Before there’s a park, there’s a plan.
The City and Borough of Juneau has a new Parks & Recreation Master Plan for the first time since 1997.
“We are trying to provide accessible recreation to everyone,” said Alexandra Pierce, project manager.
The new 228-page plan adapts the goals for future park development to reflect the city’s changing demographics. Since the current plan was adopted in 1997, the median age of Juneauites has increased. In 1980, the median age was 28.1. In 2017, it jumped to 38.4.
Pierce said that while it’s still important to provide youth services and programs for young people, they also need to be aware that the department needs to provide more adult and seniors’ programming.
“We need to be sure that our parks and trails have things for people with mobility issues, and lower impact options,” she said.
The plan is not a commitment to spend, but rather an outline for guiding priorities on where to direct funds for projects.
According to data in the plan, 89 percent of Juneau residents use parks and trails and CBJ maintains 30 parks.
As a part of drafting the plan, over a course of two years the Parks and Recreation Department did surveys, audited the parks, met with 30 different stakeholder groups, held public meetings and reached out online to find out what the community envisioned for the future of the parks. Then the Parks and Recreation Advisory Committee (PRAC) worked with the department to help draft the master plan. The next step is getting it approved by the Planning Commission and the Assembly.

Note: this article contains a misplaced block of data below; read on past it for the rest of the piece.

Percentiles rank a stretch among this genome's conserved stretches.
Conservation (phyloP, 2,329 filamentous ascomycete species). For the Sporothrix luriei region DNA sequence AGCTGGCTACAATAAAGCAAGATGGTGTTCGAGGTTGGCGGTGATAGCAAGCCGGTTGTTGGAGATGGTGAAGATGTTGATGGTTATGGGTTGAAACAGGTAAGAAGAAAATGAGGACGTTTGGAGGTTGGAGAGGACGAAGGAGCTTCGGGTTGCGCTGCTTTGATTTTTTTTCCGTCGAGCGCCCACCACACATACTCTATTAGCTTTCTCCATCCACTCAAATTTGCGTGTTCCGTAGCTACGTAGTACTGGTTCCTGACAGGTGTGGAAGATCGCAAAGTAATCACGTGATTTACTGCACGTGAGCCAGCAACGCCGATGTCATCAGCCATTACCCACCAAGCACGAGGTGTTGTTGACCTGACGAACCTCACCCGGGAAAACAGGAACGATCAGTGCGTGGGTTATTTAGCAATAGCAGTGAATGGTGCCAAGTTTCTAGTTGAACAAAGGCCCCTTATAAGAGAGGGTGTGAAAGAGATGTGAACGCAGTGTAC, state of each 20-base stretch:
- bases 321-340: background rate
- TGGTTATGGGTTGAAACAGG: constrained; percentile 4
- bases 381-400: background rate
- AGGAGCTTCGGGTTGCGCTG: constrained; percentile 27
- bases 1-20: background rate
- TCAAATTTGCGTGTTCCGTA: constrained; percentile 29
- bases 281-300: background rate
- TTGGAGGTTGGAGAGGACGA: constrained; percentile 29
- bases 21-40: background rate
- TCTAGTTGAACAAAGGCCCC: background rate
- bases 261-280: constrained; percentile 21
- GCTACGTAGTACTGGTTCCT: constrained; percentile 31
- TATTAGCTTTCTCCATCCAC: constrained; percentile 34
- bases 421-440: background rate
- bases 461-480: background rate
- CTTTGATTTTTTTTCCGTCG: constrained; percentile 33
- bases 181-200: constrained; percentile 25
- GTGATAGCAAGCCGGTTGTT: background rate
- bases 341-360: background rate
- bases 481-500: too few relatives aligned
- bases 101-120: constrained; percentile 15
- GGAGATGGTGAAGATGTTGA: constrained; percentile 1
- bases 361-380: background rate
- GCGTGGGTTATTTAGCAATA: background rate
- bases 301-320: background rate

Will Muldoon became involved on the PRAC because he was helping raise funds and coordinate repairs for the skate park. He heard about the vacancy on the committee, and said Pierce really impressed him. He said he wants to serve as a go-between with the staff of Parks and Recreation and the public.
“We are trying to be proactive to make the parks more accessible,” he said.
Another issue he said he was particularly interested in was addressing “park deserts” where there are not as many parks in neighborhoods. He pointed to Lemon Creek as an example.
The plan also focuses on using community partnerships to help with park development.
“I think the social aspect of parks and rec is something that I’ve learned even more through this process that is overlooked and is really important for the community,” Pierce said. “Whether it’s attracting and retaining workers, keeping seniors healthy and active in Juneau, or giving kids who may not have opportunities the chance to have something constructive to do and somewhere to go after school. Our services are an ounce of prevention against drug and alcohol use in youths.”
The full plan can be read online on the CBJ website. The plan is designed to be a living document that will be updated every five years to take into account demographics and changing community needs. The next step for the plan will be for the Planning Commission to review it. After that it will go in front of the Assembly for approval.
• Contact reporter Mollie Barnes at firstname.lastname@example.org or 523-2228.